|Manas Wildlife Sanctuary*|
|UNESCO World Heritage Site|
|Criteria||vii, ix, x|
|Inscription||1985 (9th Session)|
|* Name as inscribed on World Heritage List.
** Region as classified by UNESCO.
The name of the park, Manas National Park, originates from the Manas River, named after the serpent god Manasa. The Manas river serves as a major tributary of Brahmaputra River, which passes through the heart of the national park. Manas National Park has been designated a National Park, UNESCO Natural World Heritage site, a Project Tiger Reserve, an Elephant Reserve and a Biosphere Reserve in Assam, India. It is Located in the Himalayan foothills, with a part extending to Bhutan. The park has become well know for its rare and endangered wildlife, found nowhere else in the world, like the Assam Roofed Turtle, Hispid Hare, Golden Langur and Pygmy Hog.
The Indian government has shown tremendous vision by designating Manas a national park, tiger reserve, reserved forest, and welcoming the World Heritage Site designation. Faced with the need to survive, villagers living on the periphery of the park have presented the Indian government with an enormous challenge of protecting the wildlife and plant life. By accepting that challenge, India is leading the way for other countries with parks in developing regions. The tension between preserving wildlife habitat for future generations, and helping poverty level people eat and find shelter in this generation, has been playing out at Manas National Park in an admirable way.
The Manas National Park, declared a sanctuary on October 1, 1928, has an area of 360 sq. km. Manas Tiger reserve inaugurated in 1973. Prior to the declaration of the sanctuary, the park had been designated as a Reserved Forest, called Manas Reserved Forest and North Kamrup Reserved Forest. The Cooch Behar royal family and Raja of Gauripur used the park as a hunting reserve. In 1951 and 1955, the government increased the area to 391 sq. km. In December 1985, UNESCO declared Manas a World Heritage site. The Indian government added Kahitama Reserved Forest, the Kokilabari Reserved Forest and the Panbari Reserved Forest in the year 1990 to form the Manas National Park. In 1992, UNESCO revised their designation to a World Heritage Site in danger due to heavy poaching and terrorist activities.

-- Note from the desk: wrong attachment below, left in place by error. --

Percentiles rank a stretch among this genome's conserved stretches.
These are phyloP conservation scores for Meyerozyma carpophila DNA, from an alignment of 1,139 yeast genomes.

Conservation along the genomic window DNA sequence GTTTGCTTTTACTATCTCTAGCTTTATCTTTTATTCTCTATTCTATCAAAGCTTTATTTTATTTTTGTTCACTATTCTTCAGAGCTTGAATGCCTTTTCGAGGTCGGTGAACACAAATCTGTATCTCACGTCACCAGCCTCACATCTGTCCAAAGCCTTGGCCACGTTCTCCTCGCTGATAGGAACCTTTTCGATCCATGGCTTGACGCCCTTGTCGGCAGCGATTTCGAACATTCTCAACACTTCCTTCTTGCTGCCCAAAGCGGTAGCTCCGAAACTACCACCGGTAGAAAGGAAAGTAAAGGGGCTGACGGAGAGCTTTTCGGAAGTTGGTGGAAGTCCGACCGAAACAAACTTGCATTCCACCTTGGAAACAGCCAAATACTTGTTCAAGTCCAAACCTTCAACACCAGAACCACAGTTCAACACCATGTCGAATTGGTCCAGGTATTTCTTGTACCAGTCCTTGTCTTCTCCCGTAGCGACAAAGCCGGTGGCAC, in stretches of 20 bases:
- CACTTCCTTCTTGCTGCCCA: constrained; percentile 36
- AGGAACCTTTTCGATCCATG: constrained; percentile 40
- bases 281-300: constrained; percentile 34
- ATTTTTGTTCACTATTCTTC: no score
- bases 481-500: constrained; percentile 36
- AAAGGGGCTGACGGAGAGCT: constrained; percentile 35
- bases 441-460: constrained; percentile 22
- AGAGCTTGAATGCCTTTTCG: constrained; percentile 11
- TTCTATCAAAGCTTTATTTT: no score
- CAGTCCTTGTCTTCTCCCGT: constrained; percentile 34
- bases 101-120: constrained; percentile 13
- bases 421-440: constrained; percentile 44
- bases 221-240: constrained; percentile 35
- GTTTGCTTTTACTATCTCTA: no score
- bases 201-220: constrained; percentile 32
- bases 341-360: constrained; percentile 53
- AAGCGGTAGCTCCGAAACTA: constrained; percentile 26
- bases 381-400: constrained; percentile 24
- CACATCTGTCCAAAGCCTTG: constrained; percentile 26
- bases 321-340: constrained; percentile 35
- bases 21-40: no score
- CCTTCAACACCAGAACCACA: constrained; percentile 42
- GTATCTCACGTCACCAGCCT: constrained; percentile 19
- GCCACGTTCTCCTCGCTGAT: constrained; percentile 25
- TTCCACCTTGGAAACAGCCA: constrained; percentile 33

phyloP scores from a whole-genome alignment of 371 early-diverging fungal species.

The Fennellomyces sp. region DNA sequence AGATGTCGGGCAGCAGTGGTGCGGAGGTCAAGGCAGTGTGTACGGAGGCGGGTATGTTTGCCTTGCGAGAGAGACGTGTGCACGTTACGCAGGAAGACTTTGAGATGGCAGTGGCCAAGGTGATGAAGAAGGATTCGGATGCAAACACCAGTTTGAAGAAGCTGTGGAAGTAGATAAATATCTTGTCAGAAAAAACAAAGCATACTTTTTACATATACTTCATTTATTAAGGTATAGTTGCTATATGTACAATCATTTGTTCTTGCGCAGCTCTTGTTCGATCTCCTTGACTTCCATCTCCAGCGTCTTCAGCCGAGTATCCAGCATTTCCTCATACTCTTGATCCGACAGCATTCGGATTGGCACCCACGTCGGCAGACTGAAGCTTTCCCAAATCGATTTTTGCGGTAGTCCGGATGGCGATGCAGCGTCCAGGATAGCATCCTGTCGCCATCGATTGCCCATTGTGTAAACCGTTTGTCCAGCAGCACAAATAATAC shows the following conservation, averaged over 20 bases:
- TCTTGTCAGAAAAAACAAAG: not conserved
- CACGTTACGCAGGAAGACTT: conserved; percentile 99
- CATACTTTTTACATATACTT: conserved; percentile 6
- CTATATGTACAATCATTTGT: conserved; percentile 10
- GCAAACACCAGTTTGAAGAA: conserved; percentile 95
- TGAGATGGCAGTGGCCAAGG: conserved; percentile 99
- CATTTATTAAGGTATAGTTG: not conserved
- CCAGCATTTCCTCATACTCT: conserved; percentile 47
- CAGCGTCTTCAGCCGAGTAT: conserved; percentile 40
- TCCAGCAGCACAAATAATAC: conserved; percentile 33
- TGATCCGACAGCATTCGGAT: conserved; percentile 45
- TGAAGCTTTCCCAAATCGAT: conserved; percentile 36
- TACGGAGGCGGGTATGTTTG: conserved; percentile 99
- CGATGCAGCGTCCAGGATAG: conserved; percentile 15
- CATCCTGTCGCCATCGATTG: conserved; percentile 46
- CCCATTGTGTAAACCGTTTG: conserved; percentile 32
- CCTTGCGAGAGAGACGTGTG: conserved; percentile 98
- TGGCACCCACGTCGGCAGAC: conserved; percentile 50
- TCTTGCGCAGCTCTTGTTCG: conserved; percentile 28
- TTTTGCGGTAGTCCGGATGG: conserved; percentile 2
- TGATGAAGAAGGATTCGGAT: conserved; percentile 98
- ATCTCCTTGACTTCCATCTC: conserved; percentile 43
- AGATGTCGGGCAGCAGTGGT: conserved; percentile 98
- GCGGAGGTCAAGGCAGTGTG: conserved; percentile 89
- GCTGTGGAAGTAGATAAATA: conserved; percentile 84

Only one forest village, Agrang, exists within the park, situated at the center the National Park. In addition to that village, fifty six villages surround the park. Many more fringe villages directly or indirectly depend on the park for their livlihood.
The park area falls in six districts: Kokrajhar, Bongaigaon, Barpeta, Nalbari, Kamrup and Darrang in the state of Assam in India. Manas, sitting in the Eastern Himalayas foothills, has dense forests throughout. The Manas river, the main river and a major tributary of Brahmaputra river, flows through the western section of the park, dividing into two separate rivers, the Beki and Bholkaduba. The Manas river, and five other small rivers, flow through the National Park which lies on a wide low-lying alluvial terrace below the foothills of the outer Himalaya.
Limestone and sandstone make up the bedrock of the savanna area in the north of the park, whereas deep deposits of fine alluvium soil nourish the grasslands in the south of the park. Sub-Himalayan Bhabar Terai formation, combined with riverine succession continuing up to Sub-Himalayan mountain forest, make the region one of the richest biodiversity areas in the world. The park measures 391 km² in area and is situated at a height of 61m to 110m above mean sea level.
The minimum temperature reaches around 15 °C while maximum temperature measures around 37 °C. Heavy rainfall occurs between May and September; the park has an the annual average rainfall of around 333 cm.
|Manas National Park
Manas NP (India)
|IUCN Category II (National Park)|
|Nearest city:||Barpeta Road|
|Visitation:||NA (in NA)|
|Governing body:||Ministry of Environment and Forests, Government of India|
Two major biomes exist in Manas: